Shopping for electricity in the Texas deregulated market can be a bewildering experience. A consumer may think they’ve selected the lowest-cost deal, only to find that it includes an onerous deposit requirement or some other restriction.
To make the market more transparent, many Texans are supporting the establishment of standard offer or “Rate is True Price” deals that would allow them to choose their electricity providers based solely on price, not confusing differences in the fine print. Standardized deals also would enhance competition because they bring additional choices to the market place. The Texas Legislature could consider ordering standard offer deals when it convenes in 2011.
This is how standard offer deals would work:
As a condition of doing business in Texas, retail electric providers would be required to offer among their regular selection of products a standardized fixed-rate deal with terms and conditions set by the Public Utility Commission. Electric retailers would be free to set the price of these standardized deals in any way they see fit. They’d also continue to enjoy the full freedom to set terms, conditions and prices for all the other non-standardized electricity products they offer.
Because the terms and conditions would be identical across the market for standard offers — regardless of the retail electric provider that sells them – these deals would provide a way for Texans to make apples-to-apples price comparisions when shopping for electricity. Texans also would have the option to select any of the other non-standardized deals that would continue to be offered by electric companies. Standard offer deals would remain valid for fixed terms, presumably for one year.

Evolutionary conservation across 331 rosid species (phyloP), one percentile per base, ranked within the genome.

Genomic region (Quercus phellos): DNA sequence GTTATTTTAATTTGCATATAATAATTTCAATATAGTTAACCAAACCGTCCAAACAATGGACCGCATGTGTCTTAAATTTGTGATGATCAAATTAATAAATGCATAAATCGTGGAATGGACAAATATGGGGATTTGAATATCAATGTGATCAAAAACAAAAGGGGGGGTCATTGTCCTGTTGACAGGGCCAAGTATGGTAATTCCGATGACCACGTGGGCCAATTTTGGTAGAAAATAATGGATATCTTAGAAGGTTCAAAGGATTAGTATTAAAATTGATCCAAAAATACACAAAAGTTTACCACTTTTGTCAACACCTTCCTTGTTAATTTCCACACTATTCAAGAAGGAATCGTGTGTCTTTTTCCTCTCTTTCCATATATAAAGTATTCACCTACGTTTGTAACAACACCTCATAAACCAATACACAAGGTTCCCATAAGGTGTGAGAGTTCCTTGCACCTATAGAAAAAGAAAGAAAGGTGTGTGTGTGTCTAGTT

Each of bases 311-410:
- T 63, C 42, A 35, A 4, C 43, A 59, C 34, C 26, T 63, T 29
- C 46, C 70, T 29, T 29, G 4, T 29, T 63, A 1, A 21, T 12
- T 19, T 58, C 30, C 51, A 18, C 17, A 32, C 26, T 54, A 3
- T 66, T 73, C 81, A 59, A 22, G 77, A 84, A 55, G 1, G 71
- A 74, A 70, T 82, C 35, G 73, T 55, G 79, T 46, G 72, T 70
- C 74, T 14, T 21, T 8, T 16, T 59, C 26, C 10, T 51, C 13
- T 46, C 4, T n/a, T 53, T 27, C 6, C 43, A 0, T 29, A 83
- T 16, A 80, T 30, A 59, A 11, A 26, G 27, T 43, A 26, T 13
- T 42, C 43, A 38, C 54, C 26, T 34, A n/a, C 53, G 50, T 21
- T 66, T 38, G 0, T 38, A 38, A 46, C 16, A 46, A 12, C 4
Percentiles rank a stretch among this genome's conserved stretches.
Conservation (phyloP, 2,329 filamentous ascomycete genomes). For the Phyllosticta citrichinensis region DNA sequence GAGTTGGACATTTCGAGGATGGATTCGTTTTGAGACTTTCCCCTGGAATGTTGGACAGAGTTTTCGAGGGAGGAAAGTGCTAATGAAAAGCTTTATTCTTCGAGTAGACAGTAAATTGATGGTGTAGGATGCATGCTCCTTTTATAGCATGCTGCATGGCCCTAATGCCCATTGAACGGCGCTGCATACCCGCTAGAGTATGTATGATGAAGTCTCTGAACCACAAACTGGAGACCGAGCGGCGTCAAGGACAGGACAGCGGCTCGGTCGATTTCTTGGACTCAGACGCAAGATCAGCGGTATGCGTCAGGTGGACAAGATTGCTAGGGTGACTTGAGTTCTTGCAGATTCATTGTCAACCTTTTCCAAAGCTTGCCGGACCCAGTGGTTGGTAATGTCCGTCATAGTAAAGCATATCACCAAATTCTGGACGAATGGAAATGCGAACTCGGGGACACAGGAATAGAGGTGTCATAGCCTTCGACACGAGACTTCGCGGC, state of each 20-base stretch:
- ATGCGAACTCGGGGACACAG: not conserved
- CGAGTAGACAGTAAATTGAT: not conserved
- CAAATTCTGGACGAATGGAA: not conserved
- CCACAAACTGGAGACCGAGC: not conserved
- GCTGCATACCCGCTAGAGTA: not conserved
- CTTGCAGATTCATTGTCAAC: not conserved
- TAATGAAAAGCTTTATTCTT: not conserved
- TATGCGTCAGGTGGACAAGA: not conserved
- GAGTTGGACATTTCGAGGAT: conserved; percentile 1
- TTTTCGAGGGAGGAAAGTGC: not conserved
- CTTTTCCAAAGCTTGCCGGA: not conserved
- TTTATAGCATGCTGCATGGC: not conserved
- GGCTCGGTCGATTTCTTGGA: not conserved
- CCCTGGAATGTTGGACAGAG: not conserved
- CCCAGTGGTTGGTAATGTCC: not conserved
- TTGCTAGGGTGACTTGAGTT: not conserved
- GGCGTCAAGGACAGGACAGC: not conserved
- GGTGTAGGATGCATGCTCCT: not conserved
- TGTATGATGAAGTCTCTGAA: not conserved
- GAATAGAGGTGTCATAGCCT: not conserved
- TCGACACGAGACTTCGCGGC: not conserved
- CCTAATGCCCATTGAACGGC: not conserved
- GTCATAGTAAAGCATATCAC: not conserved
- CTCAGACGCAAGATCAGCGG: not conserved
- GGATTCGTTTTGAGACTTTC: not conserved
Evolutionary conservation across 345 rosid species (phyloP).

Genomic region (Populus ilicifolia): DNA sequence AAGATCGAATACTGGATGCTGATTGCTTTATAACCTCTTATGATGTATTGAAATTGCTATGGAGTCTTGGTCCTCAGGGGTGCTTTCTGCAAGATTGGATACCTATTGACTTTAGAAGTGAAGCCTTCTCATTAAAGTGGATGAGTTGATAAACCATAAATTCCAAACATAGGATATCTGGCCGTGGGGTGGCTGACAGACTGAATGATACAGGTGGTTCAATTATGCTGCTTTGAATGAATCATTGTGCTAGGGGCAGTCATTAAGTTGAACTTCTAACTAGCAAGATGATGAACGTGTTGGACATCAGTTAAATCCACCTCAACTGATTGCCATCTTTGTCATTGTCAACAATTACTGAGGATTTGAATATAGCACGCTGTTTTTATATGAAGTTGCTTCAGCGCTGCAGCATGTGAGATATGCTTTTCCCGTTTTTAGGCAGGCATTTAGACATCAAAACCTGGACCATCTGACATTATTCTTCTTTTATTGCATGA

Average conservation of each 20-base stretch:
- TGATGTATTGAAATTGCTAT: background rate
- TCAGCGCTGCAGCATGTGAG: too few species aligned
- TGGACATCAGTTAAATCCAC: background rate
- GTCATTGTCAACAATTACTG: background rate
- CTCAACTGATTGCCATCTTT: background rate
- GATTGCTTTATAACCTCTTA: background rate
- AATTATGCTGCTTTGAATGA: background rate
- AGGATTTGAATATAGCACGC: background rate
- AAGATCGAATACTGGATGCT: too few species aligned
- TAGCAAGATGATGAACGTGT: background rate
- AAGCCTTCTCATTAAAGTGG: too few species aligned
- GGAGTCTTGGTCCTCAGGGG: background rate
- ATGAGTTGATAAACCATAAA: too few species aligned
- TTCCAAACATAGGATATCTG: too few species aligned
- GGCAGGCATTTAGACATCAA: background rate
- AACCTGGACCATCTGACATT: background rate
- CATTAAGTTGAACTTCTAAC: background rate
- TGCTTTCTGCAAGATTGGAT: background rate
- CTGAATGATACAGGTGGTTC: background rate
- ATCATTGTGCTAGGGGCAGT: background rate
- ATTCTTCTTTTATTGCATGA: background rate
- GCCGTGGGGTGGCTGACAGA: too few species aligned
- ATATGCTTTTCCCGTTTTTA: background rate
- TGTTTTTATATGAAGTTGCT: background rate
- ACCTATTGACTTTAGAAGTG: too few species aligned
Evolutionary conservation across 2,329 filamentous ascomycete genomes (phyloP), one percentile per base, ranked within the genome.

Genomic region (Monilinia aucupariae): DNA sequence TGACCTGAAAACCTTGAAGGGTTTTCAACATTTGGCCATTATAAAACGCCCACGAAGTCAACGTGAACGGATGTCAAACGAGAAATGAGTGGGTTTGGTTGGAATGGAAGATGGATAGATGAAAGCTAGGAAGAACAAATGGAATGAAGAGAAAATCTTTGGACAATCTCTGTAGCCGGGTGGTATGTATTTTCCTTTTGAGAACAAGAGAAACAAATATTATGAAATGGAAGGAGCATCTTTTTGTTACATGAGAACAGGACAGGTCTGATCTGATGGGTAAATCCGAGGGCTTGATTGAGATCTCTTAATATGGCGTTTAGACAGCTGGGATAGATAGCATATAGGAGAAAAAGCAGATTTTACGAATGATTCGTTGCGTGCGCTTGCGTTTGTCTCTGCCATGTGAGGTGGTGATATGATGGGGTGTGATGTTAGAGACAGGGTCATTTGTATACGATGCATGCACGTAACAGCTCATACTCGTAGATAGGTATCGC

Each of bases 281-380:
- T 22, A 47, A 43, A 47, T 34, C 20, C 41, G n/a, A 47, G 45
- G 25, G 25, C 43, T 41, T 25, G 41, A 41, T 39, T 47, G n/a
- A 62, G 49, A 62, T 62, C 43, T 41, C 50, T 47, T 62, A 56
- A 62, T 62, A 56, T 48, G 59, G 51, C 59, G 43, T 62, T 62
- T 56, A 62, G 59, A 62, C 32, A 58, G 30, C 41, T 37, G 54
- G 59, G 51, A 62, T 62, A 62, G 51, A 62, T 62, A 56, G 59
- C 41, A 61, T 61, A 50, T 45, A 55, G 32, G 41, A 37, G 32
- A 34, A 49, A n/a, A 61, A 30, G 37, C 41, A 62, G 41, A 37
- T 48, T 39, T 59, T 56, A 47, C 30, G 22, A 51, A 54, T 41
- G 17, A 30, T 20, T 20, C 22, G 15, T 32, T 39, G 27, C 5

You can learn more about the issue by checking out the video, above. A proposal for standard offer deals is also included in legislative proposals supported by the Cities Aggregation Power Project. Many consumer groups, mayors, city council representatives and private citizens also have expressed support for standard offer deals.
Is a policy analyst for TCAP, a coalition of cities and other political subdivisions that purchase electricity in the deregulated market for their own governmental use. Because high energy costs can impact municipal budgets and the ability to fund essential services, TCAP, as part of its mission, actively promotes affordable energy policies. High energy prices also place a burden on local businesses and home consumers.